For various reasons at various times, I never managed to go for the Lundy Ancient Murrelet – a fact that I have often quoted as what has driven me on twitching ever since. Nor have I been to the west coast of America – a planned trip to California immediately pre-Covid didn’t come off for various reasons too. So when I was in Canada and one was found in the most unlikely of spots in SW Spain, my ears pricked up, though it did not seem likely that it would stick around. But it was still present a few days after I got back, so, with work done and out of the way, I made plans to make a play for it.
On the evening of Sunday 4 June I flew from Bristol to Malaga, arriving just before midnight. It’s over 300 km to Huelva from there, but it meant I could be there for dawn, rather than a night drive to Gatwick for an early flight to Seville and an hour or more’s drive to arrive only by late morning. I stopped a few times, including at Mollina, where I was due to be staying the following night, and a Red-necked Nightjar was calling almost continuously not far from the hotel.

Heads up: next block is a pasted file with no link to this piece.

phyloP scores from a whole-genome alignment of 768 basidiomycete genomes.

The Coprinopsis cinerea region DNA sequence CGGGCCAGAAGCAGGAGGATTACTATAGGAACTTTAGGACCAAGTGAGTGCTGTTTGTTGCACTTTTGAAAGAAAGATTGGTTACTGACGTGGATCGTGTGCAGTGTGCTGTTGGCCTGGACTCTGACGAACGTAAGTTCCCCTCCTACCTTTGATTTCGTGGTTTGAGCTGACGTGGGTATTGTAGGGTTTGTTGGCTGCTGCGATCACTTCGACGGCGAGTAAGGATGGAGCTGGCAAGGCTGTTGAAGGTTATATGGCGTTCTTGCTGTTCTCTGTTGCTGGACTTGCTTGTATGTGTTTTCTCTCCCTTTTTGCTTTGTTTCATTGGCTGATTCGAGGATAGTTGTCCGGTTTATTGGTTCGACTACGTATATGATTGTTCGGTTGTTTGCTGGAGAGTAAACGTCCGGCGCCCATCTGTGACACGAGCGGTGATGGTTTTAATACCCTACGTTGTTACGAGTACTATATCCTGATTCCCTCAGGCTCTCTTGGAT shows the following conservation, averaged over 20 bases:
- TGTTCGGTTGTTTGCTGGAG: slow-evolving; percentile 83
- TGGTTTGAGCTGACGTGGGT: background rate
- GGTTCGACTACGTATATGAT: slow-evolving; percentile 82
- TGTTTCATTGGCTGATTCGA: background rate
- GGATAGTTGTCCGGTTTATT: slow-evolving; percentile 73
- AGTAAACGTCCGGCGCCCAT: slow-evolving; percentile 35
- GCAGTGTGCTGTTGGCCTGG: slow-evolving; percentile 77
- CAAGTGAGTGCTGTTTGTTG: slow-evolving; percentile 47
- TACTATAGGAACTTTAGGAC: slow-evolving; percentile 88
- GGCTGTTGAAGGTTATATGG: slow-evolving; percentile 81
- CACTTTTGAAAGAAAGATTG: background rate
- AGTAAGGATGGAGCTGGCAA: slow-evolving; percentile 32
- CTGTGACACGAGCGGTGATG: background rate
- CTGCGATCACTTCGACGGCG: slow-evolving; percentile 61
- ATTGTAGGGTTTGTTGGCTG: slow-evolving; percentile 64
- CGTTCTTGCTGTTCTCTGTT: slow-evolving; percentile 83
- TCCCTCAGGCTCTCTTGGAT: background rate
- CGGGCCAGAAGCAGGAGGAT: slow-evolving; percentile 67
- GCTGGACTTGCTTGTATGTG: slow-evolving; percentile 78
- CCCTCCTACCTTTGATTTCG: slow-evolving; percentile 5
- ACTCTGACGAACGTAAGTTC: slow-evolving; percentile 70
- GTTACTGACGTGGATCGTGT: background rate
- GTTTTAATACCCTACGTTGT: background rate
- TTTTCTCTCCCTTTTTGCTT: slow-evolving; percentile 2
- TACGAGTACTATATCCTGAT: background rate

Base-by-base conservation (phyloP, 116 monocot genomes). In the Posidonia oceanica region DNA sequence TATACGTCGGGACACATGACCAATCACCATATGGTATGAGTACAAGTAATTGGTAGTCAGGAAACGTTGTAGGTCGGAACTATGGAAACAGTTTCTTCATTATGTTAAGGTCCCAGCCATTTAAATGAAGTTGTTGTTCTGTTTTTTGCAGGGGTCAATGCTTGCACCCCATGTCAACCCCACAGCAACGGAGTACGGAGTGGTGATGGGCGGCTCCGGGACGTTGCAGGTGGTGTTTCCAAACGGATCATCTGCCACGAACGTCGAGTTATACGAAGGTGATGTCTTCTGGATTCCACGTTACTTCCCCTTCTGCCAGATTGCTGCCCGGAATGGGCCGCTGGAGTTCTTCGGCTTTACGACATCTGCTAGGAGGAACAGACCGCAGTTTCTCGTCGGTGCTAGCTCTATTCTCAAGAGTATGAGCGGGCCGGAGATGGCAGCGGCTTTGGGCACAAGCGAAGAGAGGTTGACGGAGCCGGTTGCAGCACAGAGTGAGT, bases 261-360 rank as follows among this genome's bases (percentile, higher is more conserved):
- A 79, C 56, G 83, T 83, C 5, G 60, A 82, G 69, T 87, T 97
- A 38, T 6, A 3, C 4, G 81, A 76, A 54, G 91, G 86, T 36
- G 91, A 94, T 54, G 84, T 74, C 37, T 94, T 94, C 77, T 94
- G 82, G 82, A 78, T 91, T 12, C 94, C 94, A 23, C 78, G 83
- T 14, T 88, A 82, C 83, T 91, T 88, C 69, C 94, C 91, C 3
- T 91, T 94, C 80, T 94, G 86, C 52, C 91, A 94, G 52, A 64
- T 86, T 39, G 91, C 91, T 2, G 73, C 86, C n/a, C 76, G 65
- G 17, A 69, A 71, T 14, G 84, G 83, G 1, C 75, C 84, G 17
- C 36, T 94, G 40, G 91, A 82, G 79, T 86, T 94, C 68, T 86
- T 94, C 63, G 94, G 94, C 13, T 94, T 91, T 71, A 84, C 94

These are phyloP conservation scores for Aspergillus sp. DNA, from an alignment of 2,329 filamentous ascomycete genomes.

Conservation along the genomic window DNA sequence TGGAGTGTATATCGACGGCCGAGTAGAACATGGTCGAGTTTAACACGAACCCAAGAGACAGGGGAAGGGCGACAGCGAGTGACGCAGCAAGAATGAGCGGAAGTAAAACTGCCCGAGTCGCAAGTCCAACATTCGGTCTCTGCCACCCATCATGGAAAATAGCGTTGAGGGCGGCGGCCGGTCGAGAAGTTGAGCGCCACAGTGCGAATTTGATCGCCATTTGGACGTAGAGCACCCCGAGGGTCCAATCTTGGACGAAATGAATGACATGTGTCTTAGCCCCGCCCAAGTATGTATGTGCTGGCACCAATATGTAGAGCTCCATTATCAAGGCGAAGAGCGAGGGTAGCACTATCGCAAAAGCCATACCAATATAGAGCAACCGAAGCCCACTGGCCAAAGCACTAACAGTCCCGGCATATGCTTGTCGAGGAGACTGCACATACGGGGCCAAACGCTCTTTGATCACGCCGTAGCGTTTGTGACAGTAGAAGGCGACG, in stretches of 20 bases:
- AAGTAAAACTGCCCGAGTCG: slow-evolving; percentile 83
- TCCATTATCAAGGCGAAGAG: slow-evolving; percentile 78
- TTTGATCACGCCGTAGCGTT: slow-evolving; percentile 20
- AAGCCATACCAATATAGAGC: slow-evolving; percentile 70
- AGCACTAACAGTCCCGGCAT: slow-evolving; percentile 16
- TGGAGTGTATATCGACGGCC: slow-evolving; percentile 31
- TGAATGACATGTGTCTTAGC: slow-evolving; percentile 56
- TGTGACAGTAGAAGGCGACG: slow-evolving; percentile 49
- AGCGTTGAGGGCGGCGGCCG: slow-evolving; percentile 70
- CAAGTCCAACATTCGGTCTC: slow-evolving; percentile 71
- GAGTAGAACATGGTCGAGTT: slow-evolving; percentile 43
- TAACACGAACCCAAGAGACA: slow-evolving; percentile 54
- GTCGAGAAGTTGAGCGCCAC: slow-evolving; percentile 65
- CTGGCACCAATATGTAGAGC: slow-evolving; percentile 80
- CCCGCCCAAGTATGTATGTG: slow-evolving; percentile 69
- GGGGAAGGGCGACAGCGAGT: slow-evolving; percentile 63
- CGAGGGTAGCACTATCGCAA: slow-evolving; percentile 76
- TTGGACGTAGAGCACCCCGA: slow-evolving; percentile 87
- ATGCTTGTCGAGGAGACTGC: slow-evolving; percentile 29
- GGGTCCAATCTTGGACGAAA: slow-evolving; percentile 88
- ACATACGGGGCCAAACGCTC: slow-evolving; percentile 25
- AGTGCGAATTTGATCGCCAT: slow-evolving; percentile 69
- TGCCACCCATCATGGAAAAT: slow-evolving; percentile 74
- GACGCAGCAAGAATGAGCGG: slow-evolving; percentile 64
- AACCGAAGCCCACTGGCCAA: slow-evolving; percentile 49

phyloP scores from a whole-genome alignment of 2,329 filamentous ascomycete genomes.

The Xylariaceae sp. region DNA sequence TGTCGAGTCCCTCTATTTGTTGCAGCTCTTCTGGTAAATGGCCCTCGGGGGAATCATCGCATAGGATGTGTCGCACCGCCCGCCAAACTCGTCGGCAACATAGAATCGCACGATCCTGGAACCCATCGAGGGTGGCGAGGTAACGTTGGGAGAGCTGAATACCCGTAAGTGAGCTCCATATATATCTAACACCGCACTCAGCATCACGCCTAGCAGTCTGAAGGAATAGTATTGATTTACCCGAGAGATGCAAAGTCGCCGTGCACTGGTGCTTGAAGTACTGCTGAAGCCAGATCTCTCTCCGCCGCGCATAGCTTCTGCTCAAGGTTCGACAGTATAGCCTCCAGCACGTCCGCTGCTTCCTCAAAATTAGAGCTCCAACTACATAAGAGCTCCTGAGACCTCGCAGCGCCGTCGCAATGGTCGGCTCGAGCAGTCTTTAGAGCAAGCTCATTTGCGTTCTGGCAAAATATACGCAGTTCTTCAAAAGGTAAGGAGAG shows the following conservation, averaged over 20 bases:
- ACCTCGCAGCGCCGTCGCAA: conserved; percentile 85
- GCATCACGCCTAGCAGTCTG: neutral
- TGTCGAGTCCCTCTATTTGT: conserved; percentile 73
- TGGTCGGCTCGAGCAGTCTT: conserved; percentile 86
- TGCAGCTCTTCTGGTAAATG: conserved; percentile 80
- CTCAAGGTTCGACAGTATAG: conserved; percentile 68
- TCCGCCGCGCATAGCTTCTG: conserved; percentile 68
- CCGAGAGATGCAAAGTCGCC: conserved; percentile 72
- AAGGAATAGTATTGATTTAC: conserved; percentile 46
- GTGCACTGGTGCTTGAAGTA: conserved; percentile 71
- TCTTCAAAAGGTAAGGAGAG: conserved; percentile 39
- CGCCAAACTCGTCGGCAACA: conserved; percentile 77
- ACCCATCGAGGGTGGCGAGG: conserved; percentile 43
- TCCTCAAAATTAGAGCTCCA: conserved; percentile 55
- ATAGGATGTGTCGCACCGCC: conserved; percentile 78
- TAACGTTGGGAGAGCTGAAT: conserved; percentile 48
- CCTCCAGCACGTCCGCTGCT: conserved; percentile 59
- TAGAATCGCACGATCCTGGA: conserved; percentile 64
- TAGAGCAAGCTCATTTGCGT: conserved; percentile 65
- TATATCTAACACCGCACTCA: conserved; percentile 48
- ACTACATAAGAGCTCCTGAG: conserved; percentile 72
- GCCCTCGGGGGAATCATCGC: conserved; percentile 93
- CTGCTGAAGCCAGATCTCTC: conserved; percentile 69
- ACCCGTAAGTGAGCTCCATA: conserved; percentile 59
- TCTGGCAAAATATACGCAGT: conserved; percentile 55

Eventually I went through Huelva and started the 15km down through the Paraje Natural Marismas de Odiel to the Odiel river mouth where the bird had been seen, arriving just about 6 am. It was just getting light and a few Crested Larks started to sing. There were plenty of other cars at Pasarela 6, but they were all fishermen about to cycle down past the locked gates to the point. Lots of Little Terns to-ing and fro-ing from the nearby colony kept me amused, as did 4 Audouin’s Gulls that flew over. At about 7 I was joined by Mick, an ex-pat Brit originally from Shropshire but now resident in Granada, then at about 7.20 I told Mick ‘I’ve got an auk’. All I could see at that point was the back end of it and that it looked small as it drifted downriver with the tide. Then it turned sideways on – bingo! Tiny, pale bill, white head stripe, the works. I was actually looking at an Ancient Murrelet! Mick had seen the Lundy bird, long before he emigrated, but it was a huge Spanish tick for him, so he was very happy too. A few Spanish birders rocked up too, and were also very appreciative. Then the murrelet, which had drifted quite a way down and away by now, flew up past us and ditched just off Pasarela 3. Cue a bit of Wacky Races to get up there, but the views were a bit better, though we were looking into the early morning sunlight, which was becoming an issue. Eventually at about 9 am I gave up, very satisfied with the views I had had – the bird had by then drifted a long way down again with the tide, though one of the Razorbills it was loosely associating with was still about (what were they doing there in June, by the way?)